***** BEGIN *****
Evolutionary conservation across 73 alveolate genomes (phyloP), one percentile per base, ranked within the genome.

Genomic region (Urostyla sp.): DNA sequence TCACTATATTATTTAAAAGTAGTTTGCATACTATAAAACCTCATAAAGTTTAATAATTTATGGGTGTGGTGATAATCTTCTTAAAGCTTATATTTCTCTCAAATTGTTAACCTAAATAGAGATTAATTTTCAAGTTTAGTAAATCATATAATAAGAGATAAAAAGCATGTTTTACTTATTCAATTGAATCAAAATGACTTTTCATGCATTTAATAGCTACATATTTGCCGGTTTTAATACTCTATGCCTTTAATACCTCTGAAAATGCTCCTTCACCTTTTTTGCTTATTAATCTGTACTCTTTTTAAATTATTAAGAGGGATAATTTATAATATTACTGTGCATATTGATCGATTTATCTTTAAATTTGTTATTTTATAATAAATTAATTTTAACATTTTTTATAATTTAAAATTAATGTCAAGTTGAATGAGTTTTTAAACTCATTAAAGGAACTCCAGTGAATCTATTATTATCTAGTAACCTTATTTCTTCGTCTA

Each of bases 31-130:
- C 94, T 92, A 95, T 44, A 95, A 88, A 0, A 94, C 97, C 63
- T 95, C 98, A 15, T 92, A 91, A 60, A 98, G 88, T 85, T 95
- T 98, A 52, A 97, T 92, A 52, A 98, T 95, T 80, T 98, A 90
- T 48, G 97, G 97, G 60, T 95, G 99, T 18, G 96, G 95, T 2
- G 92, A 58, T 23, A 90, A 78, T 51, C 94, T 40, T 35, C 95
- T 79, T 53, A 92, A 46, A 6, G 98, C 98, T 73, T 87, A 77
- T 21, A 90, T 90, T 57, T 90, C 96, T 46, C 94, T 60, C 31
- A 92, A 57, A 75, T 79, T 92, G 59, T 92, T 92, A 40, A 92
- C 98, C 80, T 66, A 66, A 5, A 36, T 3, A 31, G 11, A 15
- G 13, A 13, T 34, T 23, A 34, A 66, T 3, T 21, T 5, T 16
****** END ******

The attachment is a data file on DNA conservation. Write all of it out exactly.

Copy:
Evolutionary conservation across 73 alveolate genomes (phyloP), one percentile per base, ranked within the genome.

Genomic region (Urostyla sp.): DNA sequence TCACTATATTATTTAAAAGTAGTTTGCATACTATAAAACCTCATAAAGTTTAATAATTTATGGGTGTGGTGATAATCTTCTTAAAGCTTATATTTCTCTCAAATTGTTAACCTAAATAGAGATTAATTTTCAAGTTTAGTAAATCATATAATAAGAGATAAAAAGCATGTTTTACTTATTCAATTGAATCAAAATGACTTTTCATGCATTTAATAGCTACATATTTGCCGGTTTTAATACTCTATGCCTTTAATACCTCTGAAAATGCTCCTTCACCTTTTTTGCTTATTAATCTGTACTCTTTTTAAATTATTAAGAGGGATAATTTATAATATTACTGTGCATATTGATCGATTTATCTTTAAATTTGTTATTTTATAATAAATTAATTTTAACATTTTTTATAATTTAAAATTAATGTCAAGTTGAATGAGTTTTTAAACTCATTAAAGGAACTCCAGTGAATCTATTATTATCTAGTAACCTTATTTCTTCGTCTA

Each of bases 31-130:
- C 94, T 92, A 95, T 44, A 95, A 88, A 0, A 94, C 97, C 63
- T 95, C 98, A 15, T 92, A 91, A 60, A 98, G 88, T 85, T 95
- T 98, A 52, A 97, T 92, A 52, A 98, T 95, T 80, T 98, A 90
- T 48, G 97, G 97, G 60, T 95, G 99, T 18, G 96, G 95, T 2
- G 92, A 58, T 23, A 90, A 78, T 51, C 94, T 40, T 35, C 95
- T 79, T 53, A 92, A 46, A 6, G 98, C 98, T 73, T 87, A 77
- T 21, A 90, T 90, T 57, T 90, C 96, T 46, C 94, T 60, C 31
- A 92, A 57, A 75, T 79, T 92, G 59, T 92, T 92, A 40, A 92
- C 98, C 80, T 66, A 66, A 5, A 36, T 3, A 31, G 11, A 15
- G 13, A 13, T 34, T 23, A 34, A 66, T 3, T 21, T 5, T 16